Mazie Found Viral Success On Social Media—And Knows How Unrealistic That Can Be

Enter mazie's world.

With her brand of psychedelic pop, mazie is bringing freshness, as well as a hidden sense of maturity.

Related: How EDEN Turned Change In His Life Into A Euphoric Alt-Pop Album

The Venn diagram of classical music and psychedelic pop are as close as two magnets. But in the millimeter that these two circles touch is a young musician whose unique brand of pop has been captivating the world. And her name is mazie. This Baltimore native first got her taste of music when she was exposed to and studied jazz and classical music when she was young. But going down the classical route was not in mazie’s destiny as inside her was the talent to deliver alt-pop that is both wholly unique yet comforting at the same time. 

Her multilayered, psychedelic twist on pop first landed on the ears of listeners when she dropped her debut single, no friends, in 2020. It’s been a steady rise since with her biggest moment yet happening last year when her track, dumb dumb, rocketed up the viral charts thanks to its short but memorable inclusion in Netflix’s Do Revenge. And now that her debut album, blotter baby, is out for the world to enjoy, mazie and her creative vision have arguably reached a new creative high as the LP traverses decades of psychedelic rock influences to meet mazie’s brazen and fatalistic lyricism. 


NYLON Manila had the chance to speak with the rising alt-pop act where, fittingly, she was getting ready to watch an episode of The Last Of Us. But before that, the 23 year old opened up about her roots, the trappings of going viral, and much more.

You started out learning classical music. But then here you are now with your very interesting take on pop music. So how did that change come about?

I think it came about just through college and sort of being on my own and experimenting and listening to more like secular music as soon as I left high school.

Would you see just like a specific point in your life that made you decide, ‘oh, this is the kind of music I want to make.’?

It really ebbed and flowed over the last three years. It’s changing all the time. But I would say, when I had like, my 20th birthday, I feel like we changed the sound that summer. And we made the song no friends, which was my first song. So, that totally changed the direction of like the project.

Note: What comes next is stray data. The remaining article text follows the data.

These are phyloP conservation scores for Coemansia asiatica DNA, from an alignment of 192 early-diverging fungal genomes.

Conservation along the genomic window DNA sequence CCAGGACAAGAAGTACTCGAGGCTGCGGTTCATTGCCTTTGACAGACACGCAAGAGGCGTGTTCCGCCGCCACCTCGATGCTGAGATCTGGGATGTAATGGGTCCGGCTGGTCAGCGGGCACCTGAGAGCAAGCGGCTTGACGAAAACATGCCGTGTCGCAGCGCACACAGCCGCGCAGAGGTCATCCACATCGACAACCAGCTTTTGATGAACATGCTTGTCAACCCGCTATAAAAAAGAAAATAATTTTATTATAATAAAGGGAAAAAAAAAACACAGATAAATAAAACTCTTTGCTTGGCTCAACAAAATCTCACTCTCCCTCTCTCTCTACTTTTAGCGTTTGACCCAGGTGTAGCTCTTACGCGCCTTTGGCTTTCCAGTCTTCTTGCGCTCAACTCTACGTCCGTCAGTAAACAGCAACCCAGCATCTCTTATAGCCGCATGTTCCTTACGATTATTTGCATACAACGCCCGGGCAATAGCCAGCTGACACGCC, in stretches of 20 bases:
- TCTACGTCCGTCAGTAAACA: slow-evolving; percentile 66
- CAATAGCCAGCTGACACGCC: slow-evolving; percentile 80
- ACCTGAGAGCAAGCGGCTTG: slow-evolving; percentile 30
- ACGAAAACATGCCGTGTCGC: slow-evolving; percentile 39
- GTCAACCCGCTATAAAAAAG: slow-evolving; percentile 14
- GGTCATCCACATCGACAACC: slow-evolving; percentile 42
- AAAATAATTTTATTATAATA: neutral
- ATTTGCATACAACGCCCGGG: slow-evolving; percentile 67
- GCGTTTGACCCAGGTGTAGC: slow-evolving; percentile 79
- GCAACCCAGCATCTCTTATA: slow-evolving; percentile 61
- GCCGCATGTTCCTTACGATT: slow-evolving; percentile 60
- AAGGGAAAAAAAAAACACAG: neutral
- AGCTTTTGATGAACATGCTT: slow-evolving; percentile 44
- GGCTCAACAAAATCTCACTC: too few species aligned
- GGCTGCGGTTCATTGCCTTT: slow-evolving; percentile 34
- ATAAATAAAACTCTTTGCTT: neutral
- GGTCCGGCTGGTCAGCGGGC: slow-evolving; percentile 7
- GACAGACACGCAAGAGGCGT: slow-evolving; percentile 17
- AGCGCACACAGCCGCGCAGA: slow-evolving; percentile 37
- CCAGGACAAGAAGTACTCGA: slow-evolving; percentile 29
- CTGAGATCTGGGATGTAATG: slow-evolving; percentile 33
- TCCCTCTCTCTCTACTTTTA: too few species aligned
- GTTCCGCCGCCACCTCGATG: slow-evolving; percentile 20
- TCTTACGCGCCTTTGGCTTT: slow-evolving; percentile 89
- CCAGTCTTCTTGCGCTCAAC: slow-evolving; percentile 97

How different would you say mazie is from Grace?

I would say that they’re very much one in the same at this point. When I first came up with mazie when I was 15, I was very different. Like, it was my alter ego, she was way more confident. And I feel that now they’re very aligned.

And how did the persona of mazie come about?

I just really dislike my name, my birth name. And I was looking for something just like a little cooler. And it’s actually my great grandmother’s name. So, it’s nice to be able to, like carry on her honor. And yeah, and it was just way cooler.


You got your start during the pandemic, a lot of people got to know you your music, because it was very relatable during that time. But now that the world’s been opening up a bit more, how are you hoping to evolve your music now is that you get to see your fans in person?

I think it’s just with touring, honestly, like being able to do a headline tour for myself for the next year or so. So yeah, just being able to like meet people out on the road. That would be amazing.

When you dropped no friends in 2020, that really got your start. But a big moment for you last year was releasing dumb dumb, especially when it was featured on Do Revenge, and then it became viral on TikTok and all that. So, first of all, did you know it was going to be in the movie?

I did. They had emailed me like almost half a year before the movie came out, asking for permission to use the song, but I had no idea it was gonna have like, whatever the feedback they got, or the response.

What was your reaction to everybody using the song and being all over social media?

It was the most surreal experience I’ve ever had just like casually scrolling through my own like For You Page on TikTok and seeing people use the sound it was crazy.